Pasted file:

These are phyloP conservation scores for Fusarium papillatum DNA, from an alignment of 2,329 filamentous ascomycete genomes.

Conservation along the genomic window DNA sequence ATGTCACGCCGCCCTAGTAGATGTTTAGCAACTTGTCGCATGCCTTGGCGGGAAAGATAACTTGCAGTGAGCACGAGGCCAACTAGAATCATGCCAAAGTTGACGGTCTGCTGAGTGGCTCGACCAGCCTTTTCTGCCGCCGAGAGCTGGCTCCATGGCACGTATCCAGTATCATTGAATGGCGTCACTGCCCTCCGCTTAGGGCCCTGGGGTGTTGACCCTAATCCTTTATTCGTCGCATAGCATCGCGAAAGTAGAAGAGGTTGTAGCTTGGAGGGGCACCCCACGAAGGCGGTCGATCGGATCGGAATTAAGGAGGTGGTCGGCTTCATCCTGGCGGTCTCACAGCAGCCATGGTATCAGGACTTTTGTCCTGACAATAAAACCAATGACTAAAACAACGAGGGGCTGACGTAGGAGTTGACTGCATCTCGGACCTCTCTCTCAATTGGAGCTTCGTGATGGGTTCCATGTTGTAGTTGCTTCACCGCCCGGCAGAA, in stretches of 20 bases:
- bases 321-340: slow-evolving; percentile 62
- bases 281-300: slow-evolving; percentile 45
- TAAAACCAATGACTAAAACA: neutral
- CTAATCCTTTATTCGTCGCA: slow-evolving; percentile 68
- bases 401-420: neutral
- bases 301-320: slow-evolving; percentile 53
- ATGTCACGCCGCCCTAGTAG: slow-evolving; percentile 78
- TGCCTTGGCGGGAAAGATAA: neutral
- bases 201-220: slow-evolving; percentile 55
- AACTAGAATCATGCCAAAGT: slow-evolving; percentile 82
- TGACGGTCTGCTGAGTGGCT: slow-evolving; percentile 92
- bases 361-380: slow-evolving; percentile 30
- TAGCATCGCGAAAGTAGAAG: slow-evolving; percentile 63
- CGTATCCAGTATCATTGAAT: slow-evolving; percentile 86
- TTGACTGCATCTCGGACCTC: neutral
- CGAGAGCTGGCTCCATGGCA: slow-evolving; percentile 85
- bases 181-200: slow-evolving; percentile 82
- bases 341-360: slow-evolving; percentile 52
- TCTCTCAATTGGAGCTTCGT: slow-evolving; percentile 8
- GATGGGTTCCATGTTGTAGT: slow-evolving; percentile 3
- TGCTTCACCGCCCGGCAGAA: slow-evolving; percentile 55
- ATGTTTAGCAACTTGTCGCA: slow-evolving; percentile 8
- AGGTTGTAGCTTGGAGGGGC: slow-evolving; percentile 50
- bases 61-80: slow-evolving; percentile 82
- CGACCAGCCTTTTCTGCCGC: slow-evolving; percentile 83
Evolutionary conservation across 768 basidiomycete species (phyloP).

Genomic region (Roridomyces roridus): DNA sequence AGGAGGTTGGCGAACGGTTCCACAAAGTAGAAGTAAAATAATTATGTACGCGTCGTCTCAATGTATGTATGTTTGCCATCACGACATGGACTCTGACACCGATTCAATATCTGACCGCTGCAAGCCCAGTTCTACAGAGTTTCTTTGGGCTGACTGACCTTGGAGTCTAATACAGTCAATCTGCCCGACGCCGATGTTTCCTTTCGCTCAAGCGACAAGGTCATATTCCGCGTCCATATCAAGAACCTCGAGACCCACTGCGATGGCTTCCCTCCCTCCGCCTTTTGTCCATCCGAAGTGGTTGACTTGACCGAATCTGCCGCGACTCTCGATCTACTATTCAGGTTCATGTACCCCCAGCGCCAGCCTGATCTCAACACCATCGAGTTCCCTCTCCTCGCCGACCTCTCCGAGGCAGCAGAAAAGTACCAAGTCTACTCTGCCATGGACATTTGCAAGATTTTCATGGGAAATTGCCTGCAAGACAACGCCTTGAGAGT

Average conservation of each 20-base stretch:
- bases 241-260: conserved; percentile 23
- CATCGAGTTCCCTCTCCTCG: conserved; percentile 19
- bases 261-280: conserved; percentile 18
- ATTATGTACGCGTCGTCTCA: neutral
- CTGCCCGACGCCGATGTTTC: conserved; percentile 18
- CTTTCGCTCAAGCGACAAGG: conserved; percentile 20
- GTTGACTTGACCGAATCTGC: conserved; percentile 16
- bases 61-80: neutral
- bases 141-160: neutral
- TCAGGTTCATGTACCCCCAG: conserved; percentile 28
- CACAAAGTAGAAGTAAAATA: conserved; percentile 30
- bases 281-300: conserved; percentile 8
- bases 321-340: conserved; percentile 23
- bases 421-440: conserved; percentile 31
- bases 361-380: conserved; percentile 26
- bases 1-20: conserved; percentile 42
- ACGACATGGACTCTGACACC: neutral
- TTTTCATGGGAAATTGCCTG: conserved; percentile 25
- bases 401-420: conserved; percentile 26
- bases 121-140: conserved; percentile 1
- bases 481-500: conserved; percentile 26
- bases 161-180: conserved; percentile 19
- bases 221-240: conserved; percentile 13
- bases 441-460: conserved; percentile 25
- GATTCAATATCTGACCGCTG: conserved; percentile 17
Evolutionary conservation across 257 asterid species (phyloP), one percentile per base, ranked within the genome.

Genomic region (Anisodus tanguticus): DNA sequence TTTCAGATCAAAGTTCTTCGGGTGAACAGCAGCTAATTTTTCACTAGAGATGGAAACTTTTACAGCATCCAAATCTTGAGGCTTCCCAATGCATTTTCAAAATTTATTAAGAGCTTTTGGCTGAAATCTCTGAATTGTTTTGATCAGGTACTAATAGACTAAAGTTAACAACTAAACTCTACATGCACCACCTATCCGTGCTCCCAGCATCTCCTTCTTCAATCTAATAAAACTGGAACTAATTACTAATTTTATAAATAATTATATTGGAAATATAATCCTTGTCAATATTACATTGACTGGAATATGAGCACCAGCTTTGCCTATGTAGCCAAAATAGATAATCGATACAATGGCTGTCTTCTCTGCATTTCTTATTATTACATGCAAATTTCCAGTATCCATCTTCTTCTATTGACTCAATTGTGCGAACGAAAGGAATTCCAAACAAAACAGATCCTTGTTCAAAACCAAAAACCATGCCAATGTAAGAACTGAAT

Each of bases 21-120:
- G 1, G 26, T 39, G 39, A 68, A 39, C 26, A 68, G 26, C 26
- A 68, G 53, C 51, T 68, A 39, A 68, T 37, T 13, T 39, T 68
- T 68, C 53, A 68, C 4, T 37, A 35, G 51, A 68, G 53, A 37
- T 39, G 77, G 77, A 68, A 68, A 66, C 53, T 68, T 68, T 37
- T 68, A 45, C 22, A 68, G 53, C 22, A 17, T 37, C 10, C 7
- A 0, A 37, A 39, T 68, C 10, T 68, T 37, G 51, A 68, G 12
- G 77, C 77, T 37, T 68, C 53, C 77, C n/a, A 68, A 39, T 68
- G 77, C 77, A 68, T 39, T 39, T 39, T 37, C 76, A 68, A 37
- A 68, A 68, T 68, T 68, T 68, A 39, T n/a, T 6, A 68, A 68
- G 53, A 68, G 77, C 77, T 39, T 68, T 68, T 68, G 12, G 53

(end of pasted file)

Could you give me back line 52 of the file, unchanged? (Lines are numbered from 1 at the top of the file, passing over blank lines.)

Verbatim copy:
- bases 161-180: conserved; percentile 19